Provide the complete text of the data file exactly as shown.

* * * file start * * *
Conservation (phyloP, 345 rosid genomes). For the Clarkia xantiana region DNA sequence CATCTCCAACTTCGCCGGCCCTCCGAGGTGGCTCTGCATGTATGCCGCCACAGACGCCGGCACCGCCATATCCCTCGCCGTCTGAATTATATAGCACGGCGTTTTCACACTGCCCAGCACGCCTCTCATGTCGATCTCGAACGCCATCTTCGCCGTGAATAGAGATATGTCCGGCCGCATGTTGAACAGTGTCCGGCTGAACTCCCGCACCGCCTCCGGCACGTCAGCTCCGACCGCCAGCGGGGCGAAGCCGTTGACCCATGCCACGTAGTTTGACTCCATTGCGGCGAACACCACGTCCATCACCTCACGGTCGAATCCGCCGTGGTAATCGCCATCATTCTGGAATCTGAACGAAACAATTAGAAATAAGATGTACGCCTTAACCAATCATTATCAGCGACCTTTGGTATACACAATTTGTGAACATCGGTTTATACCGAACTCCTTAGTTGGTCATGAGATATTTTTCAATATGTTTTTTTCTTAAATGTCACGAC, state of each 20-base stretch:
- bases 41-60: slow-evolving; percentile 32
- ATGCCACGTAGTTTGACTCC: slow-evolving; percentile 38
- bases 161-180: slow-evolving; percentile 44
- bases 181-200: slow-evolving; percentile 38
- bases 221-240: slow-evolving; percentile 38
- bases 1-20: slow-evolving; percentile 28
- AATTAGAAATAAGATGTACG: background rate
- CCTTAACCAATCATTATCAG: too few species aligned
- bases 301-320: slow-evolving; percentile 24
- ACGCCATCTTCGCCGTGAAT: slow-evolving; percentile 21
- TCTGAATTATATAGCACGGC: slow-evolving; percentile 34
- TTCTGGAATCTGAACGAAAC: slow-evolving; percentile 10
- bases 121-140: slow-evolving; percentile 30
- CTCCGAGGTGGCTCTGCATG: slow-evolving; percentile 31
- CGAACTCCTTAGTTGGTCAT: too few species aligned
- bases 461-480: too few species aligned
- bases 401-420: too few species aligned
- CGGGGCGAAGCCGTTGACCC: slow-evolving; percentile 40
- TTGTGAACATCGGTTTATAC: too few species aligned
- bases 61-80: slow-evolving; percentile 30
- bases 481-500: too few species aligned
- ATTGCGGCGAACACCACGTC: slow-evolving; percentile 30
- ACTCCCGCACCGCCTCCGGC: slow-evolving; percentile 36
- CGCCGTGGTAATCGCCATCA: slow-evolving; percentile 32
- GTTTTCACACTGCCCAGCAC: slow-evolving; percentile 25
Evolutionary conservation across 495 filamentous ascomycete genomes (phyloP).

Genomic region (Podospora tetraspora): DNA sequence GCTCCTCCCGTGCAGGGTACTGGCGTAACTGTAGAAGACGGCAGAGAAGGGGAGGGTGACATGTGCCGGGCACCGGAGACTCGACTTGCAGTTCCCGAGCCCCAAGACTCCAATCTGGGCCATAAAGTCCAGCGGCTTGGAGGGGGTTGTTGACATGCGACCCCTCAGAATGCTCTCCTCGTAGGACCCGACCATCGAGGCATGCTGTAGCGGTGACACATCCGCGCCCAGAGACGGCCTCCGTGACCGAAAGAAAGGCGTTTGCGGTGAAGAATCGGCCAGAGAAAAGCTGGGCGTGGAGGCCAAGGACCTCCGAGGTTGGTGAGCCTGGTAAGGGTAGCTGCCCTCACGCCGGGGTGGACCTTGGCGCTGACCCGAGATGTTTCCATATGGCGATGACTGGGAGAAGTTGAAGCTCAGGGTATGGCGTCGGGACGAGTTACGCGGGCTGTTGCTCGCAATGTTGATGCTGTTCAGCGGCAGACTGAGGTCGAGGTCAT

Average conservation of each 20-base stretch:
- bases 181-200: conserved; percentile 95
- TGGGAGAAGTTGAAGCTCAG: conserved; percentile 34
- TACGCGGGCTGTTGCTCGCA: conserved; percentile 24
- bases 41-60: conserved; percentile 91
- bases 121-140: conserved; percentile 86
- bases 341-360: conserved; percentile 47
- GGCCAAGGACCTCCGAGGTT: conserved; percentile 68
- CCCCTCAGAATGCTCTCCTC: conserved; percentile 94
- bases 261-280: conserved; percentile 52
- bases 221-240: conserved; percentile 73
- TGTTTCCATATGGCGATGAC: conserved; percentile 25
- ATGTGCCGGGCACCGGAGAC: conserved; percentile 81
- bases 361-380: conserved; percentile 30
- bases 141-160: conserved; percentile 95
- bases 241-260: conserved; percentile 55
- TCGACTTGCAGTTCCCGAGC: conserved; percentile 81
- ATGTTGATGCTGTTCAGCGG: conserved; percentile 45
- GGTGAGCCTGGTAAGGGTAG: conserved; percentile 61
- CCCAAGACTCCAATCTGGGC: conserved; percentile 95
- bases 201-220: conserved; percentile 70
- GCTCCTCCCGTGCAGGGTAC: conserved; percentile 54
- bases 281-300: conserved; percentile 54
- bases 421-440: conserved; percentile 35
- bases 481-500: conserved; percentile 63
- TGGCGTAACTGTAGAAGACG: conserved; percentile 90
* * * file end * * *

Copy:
Conservation (phyloP, 345 rosid genomes). For the Clarkia xantiana region DNA sequence CATCTCCAACTTCGCCGGCCCTCCGAGGTGGCTCTGCATGTATGCCGCCACAGACGCCGGCACCGCCATATCCCTCGCCGTCTGAATTATATAGCACGGCGTTTTCACACTGCCCAGCACGCCTCTCATGTCGATCTCGAACGCCATCTTCGCCGTGAATAGAGATATGTCCGGCCGCATGTTGAACAGTGTCCGGCTGAACTCCCGCACCGCCTCCGGCACGTCAGCTCCGACCGCCAGCGGGGCGAAGCCGTTGACCCATGCCACGTAGTTTGACTCCATTGCGGCGAACACCACGTCCATCACCTCACGGTCGAATCCGCCGTGGTAATCGCCATCATTCTGGAATCTGAACGAAACAATTAGAAATAAGATGTACGCCTTAACCAATCATTATCAGCGACCTTTGGTATACACAATTTGTGAACATCGGTTTATACCGAACTCCTTAGTTGGTCATGAGATATTTTTCAATATGTTTTTTTCTTAAATGTCACGAC, state of each 20-base stretch:
- bases 41-60: slow-evolving; percentile 32
- ATGCCACGTAGTTTGACTCC: slow-evolving; percentile 38
- bases 161-180: slow-evolving; percentile 44
- bases 181-200: slow-evolving; percentile 38
- bases 221-240: slow-evolving; percentile 38
- bases 1-20: slow-evolving; percentile 28
- AATTAGAAATAAGATGTACG: background rate
- CCTTAACCAATCATTATCAG: too few species aligned
- bases 301-320: slow-evolving; percentile 24
- ACGCCATCTTCGCCGTGAAT: slow-evolving; percentile 21
- TCTGAATTATATAGCACGGC: slow-evolving; percentile 34
- TTCTGGAATCTGAACGAAAC: slow-evolving; percentile 10
- bases 121-140: slow-evolving; percentile 30
- CTCCGAGGTGGCTCTGCATG: slow-evolving; percentile 31
- CGAACTCCTTAGTTGGTCAT: too few species aligned
- bases 461-480: too few species aligned
- bases 401-420: too few species aligned
- CGGGGCGAAGCCGTTGACCC: slow-evolving; percentile 40
- TTGTGAACATCGGTTTATAC: too few species aligned
- bases 61-80: slow-evolving; percentile 30
- bases 481-500: too few species aligned
- ATTGCGGCGAACACCACGTC: slow-evolving; percentile 30
- ACTCCCGCACCGCCTCCGGC: slow-evolving; percentile 36
- CGCCGTGGTAATCGCCATCA: slow-evolving; percentile 32
- GTTTTCACACTGCCCAGCAC: slow-evolving; percentile 25
Evolutionary conservation across 495 filamentous ascomycete genomes (phyloP).

Genomic region (Podospora tetraspora): DNA sequence GCTCCTCCCGTGCAGGGTACTGGCGTAACTGTAGAAGACGGCAGAGAAGGGGAGGGTGACATGTGCCGGGCACCGGAGACTCGACTTGCAGTTCCCGAGCCCCAAGACTCCAATCTGGGCCATAAAGTCCAGCGGCTTGGAGGGGGTTGTTGACATGCGACCCCTCAGAATGCTCTCCTCGTAGGACCCGACCATCGAGGCATGCTGTAGCGGTGACACATCCGCGCCCAGAGACGGCCTCCGTGACCGAAAGAAAGGCGTTTGCGGTGAAGAATCGGCCAGAGAAAAGCTGGGCGTGGAGGCCAAGGACCTCCGAGGTTGGTGAGCCTGGTAAGGGTAGCTGCCCTCACGCCGGGGTGGACCTTGGCGCTGACCCGAGATGTTTCCATATGGCGATGACTGGGAGAAGTTGAAGCTCAGGGTATGGCGTCGGGACGAGTTACGCGGGCTGTTGCTCGCAATGTTGATGCTGTTCAGCGGCAGACTGAGGTCGAGGTCAT

Average conservation of each 20-base stretch:
- bases 181-200: conserved; percentile 95
- TGGGAGAAGTTGAAGCTCAG: conserved; percentile 34
- TACGCGGGCTGTTGCTCGCA: conserved; percentile 24
- bases 41-60: conserved; percentile 91
- bases 121-140: conserved; percentile 86
- bases 341-360: conserved; percentile 47
- GGCCAAGGACCTCCGAGGTT: conserved; percentile 68
- CCCCTCAGAATGCTCTCCTC: conserved; percentile 94
- bases 261-280: conserved; percentile 52
- bases 221-240: conserved; percentile 73
- TGTTTCCATATGGCGATGAC: conserved; percentile 25
- ATGTGCCGGGCACCGGAGAC: conserved; percentile 81
- bases 361-380: conserved; percentile 30
- bases 141-160: conserved; percentile 95
- bases 241-260: conserved; percentile 55
- TCGACTTGCAGTTCCCGAGC: conserved; percentile 81
- ATGTTGATGCTGTTCAGCGG: conserved; percentile 45
- GGTGAGCCTGGTAAGGGTAG: conserved; percentile 61
- CCCAAGACTCCAATCTGGGC: conserved; percentile 95
- bases 201-220: conserved; percentile 70
- GCTCCTCCCGTGCAGGGTAC: conserved; percentile 54
- bases 281-300: conserved; percentile 54
- bases 421-440: conserved; percentile 35
- bases 481-500: conserved; percentile 63
- TGGCGTAACTGTAGAAGACG: conserved; percentile 90